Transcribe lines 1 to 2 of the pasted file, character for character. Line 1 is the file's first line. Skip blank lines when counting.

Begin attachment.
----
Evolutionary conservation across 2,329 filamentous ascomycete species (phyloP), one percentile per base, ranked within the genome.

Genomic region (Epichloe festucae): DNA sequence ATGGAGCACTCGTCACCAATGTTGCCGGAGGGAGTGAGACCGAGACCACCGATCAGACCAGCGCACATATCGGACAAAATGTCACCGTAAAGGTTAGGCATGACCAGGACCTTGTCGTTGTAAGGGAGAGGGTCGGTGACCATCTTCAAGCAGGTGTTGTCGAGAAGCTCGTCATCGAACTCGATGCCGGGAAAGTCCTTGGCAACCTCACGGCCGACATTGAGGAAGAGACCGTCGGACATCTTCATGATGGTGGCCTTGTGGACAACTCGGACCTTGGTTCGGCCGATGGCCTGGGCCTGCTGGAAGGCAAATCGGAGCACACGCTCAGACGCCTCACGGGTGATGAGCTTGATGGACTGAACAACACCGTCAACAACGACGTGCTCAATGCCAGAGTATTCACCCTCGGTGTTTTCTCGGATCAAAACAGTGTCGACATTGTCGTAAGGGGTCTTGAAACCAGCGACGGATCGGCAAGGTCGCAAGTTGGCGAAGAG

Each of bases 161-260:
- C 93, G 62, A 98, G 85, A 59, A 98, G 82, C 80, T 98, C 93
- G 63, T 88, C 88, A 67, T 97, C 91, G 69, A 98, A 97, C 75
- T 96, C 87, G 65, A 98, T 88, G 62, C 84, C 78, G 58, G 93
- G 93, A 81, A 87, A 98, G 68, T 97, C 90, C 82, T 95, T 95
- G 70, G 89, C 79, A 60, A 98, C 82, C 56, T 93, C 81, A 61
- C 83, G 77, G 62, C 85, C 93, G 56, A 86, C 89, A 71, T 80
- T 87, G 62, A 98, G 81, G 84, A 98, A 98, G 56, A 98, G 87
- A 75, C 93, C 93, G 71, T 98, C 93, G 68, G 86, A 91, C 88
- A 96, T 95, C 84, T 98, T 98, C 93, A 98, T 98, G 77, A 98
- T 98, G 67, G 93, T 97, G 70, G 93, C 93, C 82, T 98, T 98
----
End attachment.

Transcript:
Evolutionary conservation across 2,329 filamentous ascomycete species (phyloP), one percentile per base, ranked within the genome.

Genomic region (Epichloe festucae): DNA sequence ATGGAGCACTCGTCACCAATGTTGCCGGAGGGAGTGAGACCGAGACCACCGATCAGACCAGCGCACATATCGGACAAAATGTCACCGTAAAGGTTAGGCATGACCAGGACCTTGTCGTTGTAAGGGAGAGGGTCGGTGACCATCTTCAAGCAGGTGTTGTCGAGAAGCTCGTCATCGAACTCGATGCCGGGAAAGTCCTTGGCAACCTCACGGCCGACATTGAGGAAGAGACCGTCGGACATCTTCATGATGGTGGCCTTGTGGACAACTCGGACCTTGGTTCGGCCGATGGCCTGGGCCTGCTGGAAGGCAAATCGGAGCACACGCTCAGACGCCTCACGGGTGATGAGCTTGATGGACTGAACAACACCGTCAACAACGACGTGCTCAATGCCAGAGTATTCACCCTCGGTGTTTTCTCGGATCAAAACAGTGTCGACATTGTCGTAAGGGGTCTTGAAACCAGCGACGGATCGGCAAGGTCGCAAGTTGGCGAAGAG